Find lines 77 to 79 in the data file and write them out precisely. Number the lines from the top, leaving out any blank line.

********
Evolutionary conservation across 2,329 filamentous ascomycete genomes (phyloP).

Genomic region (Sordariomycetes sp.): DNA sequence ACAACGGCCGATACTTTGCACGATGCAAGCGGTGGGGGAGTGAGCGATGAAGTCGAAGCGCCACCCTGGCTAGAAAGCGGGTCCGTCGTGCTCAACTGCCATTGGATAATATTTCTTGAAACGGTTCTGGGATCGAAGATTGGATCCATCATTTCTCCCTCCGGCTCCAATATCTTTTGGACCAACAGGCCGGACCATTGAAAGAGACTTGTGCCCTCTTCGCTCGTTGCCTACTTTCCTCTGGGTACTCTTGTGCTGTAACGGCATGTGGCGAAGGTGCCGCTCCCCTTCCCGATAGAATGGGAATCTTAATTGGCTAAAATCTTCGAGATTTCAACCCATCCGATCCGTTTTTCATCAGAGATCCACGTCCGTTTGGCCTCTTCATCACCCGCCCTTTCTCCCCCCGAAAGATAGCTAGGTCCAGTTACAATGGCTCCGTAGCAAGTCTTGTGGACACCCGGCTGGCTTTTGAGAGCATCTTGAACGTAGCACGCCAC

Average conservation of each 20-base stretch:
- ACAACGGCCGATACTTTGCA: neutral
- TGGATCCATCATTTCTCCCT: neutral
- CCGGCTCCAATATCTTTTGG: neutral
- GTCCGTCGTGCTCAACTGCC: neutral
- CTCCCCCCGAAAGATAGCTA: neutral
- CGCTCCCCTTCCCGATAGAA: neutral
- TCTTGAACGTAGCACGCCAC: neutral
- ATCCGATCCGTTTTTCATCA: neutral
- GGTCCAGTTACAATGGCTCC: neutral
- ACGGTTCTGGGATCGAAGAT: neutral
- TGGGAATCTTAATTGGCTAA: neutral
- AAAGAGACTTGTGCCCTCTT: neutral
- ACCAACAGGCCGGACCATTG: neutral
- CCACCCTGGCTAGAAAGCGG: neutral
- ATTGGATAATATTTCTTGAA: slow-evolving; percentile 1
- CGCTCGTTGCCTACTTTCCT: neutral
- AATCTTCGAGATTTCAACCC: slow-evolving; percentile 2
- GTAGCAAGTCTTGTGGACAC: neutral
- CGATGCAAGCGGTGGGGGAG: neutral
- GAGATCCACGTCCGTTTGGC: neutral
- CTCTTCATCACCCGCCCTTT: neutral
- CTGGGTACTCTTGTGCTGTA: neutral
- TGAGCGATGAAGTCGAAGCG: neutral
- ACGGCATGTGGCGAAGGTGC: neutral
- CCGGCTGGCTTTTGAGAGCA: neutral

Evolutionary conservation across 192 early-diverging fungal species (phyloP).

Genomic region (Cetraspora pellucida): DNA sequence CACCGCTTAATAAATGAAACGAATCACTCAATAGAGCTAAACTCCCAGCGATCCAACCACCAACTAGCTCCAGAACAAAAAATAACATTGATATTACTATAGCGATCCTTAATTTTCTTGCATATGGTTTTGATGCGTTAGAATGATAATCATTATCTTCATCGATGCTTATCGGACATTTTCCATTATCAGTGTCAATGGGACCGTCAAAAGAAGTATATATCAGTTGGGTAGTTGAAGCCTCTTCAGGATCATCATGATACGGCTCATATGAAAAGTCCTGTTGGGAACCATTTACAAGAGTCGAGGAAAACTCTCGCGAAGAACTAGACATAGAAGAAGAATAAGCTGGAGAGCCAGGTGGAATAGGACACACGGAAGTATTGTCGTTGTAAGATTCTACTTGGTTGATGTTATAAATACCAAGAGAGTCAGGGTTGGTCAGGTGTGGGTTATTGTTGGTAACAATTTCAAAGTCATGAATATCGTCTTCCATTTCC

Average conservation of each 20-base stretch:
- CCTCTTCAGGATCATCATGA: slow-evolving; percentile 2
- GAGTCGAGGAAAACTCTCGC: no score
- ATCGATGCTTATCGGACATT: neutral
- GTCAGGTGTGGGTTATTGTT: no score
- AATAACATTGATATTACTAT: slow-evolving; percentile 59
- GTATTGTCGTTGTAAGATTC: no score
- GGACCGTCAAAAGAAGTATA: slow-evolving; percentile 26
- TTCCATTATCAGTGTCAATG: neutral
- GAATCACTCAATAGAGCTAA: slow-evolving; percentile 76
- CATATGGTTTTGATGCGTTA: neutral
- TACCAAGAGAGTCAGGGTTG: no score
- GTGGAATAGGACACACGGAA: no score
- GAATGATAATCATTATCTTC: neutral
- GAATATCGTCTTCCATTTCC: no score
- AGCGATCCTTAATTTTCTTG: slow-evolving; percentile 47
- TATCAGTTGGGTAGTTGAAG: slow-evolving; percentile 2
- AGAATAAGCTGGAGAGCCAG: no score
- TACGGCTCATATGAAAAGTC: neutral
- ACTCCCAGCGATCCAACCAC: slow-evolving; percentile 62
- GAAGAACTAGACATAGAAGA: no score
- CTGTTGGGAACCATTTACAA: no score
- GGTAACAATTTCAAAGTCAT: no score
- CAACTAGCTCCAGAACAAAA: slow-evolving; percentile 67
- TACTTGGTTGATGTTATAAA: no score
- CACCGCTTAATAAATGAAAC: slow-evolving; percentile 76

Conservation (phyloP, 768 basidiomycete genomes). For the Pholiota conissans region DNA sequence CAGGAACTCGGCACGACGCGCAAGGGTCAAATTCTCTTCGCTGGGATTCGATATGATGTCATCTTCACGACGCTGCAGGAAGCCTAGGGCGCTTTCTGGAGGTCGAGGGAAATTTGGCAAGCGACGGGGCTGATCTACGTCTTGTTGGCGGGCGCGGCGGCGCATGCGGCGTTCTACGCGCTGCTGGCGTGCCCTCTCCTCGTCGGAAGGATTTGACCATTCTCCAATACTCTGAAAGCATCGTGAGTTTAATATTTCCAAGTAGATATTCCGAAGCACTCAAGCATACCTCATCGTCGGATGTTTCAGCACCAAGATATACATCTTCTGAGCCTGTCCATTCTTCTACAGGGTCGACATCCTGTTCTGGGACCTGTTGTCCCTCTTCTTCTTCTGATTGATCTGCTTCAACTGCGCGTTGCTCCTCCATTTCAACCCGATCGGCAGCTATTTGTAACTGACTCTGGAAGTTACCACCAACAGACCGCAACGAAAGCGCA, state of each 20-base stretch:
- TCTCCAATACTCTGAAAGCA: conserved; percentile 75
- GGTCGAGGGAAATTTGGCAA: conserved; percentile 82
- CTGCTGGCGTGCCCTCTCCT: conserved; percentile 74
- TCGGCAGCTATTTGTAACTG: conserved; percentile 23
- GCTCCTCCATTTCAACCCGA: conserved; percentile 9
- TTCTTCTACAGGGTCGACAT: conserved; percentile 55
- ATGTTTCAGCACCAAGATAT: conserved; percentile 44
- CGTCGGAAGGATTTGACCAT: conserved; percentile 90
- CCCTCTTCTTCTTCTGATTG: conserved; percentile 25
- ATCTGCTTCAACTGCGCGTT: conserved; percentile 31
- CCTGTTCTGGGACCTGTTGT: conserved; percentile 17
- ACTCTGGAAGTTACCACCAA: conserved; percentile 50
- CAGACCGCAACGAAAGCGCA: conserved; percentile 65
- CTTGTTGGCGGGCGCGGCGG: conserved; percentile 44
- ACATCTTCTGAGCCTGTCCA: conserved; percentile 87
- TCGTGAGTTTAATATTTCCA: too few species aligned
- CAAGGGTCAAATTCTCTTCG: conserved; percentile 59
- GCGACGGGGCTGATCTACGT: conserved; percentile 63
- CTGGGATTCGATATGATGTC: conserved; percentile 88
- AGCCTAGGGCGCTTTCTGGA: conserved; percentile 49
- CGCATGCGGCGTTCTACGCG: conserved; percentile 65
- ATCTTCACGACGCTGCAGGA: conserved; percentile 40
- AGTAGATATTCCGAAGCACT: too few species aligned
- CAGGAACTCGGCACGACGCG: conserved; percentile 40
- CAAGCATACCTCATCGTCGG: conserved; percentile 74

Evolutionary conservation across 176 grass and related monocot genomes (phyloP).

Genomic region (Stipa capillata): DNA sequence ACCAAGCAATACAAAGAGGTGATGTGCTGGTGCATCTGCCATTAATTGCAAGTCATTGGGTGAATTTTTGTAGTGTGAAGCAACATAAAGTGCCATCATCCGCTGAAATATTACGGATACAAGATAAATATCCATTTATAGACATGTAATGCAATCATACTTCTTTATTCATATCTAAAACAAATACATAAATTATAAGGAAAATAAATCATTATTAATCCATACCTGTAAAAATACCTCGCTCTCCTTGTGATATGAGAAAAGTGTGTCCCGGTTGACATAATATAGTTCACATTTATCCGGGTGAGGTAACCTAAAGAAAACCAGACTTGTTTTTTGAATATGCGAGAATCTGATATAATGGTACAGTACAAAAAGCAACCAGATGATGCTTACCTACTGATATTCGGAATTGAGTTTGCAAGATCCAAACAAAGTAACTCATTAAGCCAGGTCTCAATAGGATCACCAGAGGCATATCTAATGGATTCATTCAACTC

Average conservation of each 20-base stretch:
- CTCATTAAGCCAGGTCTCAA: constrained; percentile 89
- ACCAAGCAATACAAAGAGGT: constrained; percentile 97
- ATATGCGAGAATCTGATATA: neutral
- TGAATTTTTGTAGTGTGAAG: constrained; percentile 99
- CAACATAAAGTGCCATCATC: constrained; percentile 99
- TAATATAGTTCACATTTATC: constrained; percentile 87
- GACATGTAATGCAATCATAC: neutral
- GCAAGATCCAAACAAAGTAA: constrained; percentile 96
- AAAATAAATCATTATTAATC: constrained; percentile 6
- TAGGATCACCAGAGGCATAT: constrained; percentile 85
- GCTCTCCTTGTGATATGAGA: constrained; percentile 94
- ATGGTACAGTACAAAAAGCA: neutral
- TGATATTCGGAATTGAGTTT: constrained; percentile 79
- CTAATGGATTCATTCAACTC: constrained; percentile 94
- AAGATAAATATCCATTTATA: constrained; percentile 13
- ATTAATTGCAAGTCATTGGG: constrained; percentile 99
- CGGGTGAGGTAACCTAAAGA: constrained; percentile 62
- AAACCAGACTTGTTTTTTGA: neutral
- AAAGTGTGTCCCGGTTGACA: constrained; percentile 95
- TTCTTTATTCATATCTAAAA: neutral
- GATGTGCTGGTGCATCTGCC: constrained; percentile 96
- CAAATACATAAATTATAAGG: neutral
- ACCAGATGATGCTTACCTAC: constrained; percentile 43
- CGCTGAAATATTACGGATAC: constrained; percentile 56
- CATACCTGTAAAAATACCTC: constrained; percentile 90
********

- AGCCTAGGGCGCTTTCTGGA: conserved; percentile 49
- CGCATGCGGCGTTCTACGCG: conserved; percentile 65
- ATCTTCACGACGCTGCAGGA: conserved; percentile 40